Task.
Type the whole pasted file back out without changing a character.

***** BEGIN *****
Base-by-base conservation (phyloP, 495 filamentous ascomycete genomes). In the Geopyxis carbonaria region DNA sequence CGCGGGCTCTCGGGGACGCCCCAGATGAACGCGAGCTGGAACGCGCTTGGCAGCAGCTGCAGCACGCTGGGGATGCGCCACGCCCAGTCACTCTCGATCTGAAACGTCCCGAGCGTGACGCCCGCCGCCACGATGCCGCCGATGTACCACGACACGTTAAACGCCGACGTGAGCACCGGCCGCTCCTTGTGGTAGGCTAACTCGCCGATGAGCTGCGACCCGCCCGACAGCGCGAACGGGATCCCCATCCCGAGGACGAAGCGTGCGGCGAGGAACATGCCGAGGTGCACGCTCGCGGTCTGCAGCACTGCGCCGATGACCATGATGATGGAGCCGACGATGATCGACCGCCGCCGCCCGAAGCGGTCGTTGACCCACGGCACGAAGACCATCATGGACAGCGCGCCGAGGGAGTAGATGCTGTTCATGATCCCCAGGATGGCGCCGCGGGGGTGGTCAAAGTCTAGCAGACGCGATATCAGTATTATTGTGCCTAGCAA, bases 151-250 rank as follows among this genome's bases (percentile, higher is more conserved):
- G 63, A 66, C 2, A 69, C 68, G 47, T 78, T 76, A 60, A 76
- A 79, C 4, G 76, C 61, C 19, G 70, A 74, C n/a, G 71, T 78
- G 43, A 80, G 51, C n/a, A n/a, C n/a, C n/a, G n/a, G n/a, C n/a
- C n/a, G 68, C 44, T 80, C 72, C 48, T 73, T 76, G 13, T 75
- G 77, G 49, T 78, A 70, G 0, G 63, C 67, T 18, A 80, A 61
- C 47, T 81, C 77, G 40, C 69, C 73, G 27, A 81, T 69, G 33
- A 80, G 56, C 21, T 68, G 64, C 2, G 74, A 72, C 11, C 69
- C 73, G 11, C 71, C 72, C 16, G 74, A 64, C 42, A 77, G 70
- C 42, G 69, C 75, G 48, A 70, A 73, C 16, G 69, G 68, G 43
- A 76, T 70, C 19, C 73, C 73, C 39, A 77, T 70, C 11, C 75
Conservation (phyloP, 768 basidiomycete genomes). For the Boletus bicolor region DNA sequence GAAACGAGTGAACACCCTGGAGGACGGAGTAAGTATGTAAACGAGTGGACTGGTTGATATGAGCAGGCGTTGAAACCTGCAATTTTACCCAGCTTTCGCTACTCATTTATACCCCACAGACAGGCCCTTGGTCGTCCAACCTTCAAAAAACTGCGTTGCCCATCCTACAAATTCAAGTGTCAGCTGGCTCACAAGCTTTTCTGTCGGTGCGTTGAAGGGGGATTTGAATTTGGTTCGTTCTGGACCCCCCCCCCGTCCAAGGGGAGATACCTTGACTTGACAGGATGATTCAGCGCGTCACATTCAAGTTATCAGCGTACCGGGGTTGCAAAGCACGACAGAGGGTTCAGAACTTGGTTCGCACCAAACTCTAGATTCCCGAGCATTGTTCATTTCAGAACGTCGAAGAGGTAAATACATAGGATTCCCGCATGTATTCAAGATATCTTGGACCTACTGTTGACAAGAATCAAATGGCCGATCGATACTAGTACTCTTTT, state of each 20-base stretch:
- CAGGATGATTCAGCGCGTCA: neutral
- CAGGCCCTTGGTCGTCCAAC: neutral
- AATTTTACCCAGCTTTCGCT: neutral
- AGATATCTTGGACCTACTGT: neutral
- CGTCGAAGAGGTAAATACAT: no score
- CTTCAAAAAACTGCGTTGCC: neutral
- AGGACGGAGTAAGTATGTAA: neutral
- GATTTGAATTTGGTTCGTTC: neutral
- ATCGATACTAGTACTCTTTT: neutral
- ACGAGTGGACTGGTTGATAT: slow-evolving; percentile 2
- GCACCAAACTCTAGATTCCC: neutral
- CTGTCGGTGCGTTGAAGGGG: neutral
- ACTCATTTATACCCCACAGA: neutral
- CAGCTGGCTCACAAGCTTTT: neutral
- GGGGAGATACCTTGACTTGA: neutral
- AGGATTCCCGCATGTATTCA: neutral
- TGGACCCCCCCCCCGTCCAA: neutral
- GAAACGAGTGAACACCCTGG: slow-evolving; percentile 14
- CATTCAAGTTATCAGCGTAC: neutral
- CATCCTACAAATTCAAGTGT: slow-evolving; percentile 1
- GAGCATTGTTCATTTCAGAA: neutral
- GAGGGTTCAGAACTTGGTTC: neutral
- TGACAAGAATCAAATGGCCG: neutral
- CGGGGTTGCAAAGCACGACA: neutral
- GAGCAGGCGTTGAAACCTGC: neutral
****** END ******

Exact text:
Base-by-base conservation (phyloP, 495 filamentous ascomycete genomes). In the Geopyxis carbonaria region DNA sequence CGCGGGCTCTCGGGGACGCCCCAGATGAACGCGAGCTGGAACGCGCTTGGCAGCAGCTGCAGCACGCTGGGGATGCGCCACGCCCAGTCACTCTCGATCTGAAACGTCCCGAGCGTGACGCCCGCCGCCACGATGCCGCCGATGTACCACGACACGTTAAACGCCGACGTGAGCACCGGCCGCTCCTTGTGGTAGGCTAACTCGCCGATGAGCTGCGACCCGCCCGACAGCGCGAACGGGATCCCCATCCCGAGGACGAAGCGTGCGGCGAGGAACATGCCGAGGTGCACGCTCGCGGTCTGCAGCACTGCGCCGATGACCATGATGATGGAGCCGACGATGATCGACCGCCGCCGCCCGAAGCGGTCGTTGACCCACGGCACGAAGACCATCATGGACAGCGCGCCGAGGGAGTAGATGCTGTTCATGATCCCCAGGATGGCGCCGCGGGGGTGGTCAAAGTCTAGCAGACGCGATATCAGTATTATTGTGCCTAGCAA, bases 151-250 rank as follows among this genome's bases (percentile, higher is more conserved):
- G 63, A 66, C 2, A 69, C 68, G 47, T 78, T 76, A 60, A 76
- A 79, C 4, G 76, C 61, C 19, G 70, A 74, C n/a, G 71, T 78
- G 43, A 80, G 51, C n/a, A n/a, C n/a, C n/a, G n/a, G n/a, C n/a
- C n/a, G 68, C 44, T 80, C 72, C 48, T 73, T 76, G 13, T 75
- G 77, G 49, T 78, A 70, G 0, G 63, C 67, T 18, A 80, A 61
- C 47, T 81, C 77, G 40, C 69, C 73, G 27, A 81, T 69, G 33
- A 80, G 56, C 21, T 68, G 64, C 2, G 74, A 72, C 11, C 69
- C 73, G 11, C 71, C 72, C 16, G 74, A 64, C 42, A 77, G 70
- C 42, G 69, C 75, G 48, A 70, A 73, C 16, G 69, G 68, G 43
- A 76, T 70, C 19, C 73, C 73, C 39, A 77, T 70, C 11, C 75
Conservation (phyloP, 768 basidiomycete genomes). For the Boletus bicolor region DNA sequence GAAACGAGTGAACACCCTGGAGGACGGAGTAAGTATGTAAACGAGTGGACTGGTTGATATGAGCAGGCGTTGAAACCTGCAATTTTACCCAGCTTTCGCTACTCATTTATACCCCACAGACAGGCCCTTGGTCGTCCAACCTTCAAAAAACTGCGTTGCCCATCCTACAAATTCAAGTGTCAGCTGGCTCACAAGCTTTTCTGTCGGTGCGTTGAAGGGGGATTTGAATTTGGTTCGTTCTGGACCCCCCCCCCGTCCAAGGGGAGATACCTTGACTTGACAGGATGATTCAGCGCGTCACATTCAAGTTATCAGCGTACCGGGGTTGCAAAGCACGACAGAGGGTTCAGAACTTGGTTCGCACCAAACTCTAGATTCCCGAGCATTGTTCATTTCAGAACGTCGAAGAGGTAAATACATAGGATTCCCGCATGTATTCAAGATATCTTGGACCTACTGTTGACAAGAATCAAATGGCCGATCGATACTAGTACTCTTTT, state of each 20-base stretch:
- CAGGATGATTCAGCGCGTCA: neutral
- CAGGCCCTTGGTCGTCCAAC: neutral
- AATTTTACCCAGCTTTCGCT: neutral
- AGATATCTTGGACCTACTGT: neutral
- CGTCGAAGAGGTAAATACAT: no score
- CTTCAAAAAACTGCGTTGCC: neutral
- AGGACGGAGTAAGTATGTAA: neutral
- GATTTGAATTTGGTTCGTTC: neutral
- ATCGATACTAGTACTCTTTT: neutral
- ACGAGTGGACTGGTTGATAT: slow-evolving; percentile 2
- GCACCAAACTCTAGATTCCC: neutral
- CTGTCGGTGCGTTGAAGGGG: neutral
- ACTCATTTATACCCCACAGA: neutral
- CAGCTGGCTCACAAGCTTTT: neutral
- GGGGAGATACCTTGACTTGA: neutral
- AGGATTCCCGCATGTATTCA: neutral
- TGGACCCCCCCCCCGTCCAA: neutral
- GAAACGAGTGAACACCCTGG: slow-evolving; percentile 14
- CATTCAAGTTATCAGCGTAC: neutral
- CATCCTACAAATTCAAGTGT: slow-evolving; percentile 1
- GAGCATTGTTCATTTCAGAA: neutral
- GAGGGTTCAGAACTTGGTTC: neutral
- TGACAAGAATCAAATGGCCG: neutral
- CGGGGTTGCAAAGCACGACA: neutral
- GAGCAGGCGTTGAAACCTGC: neutral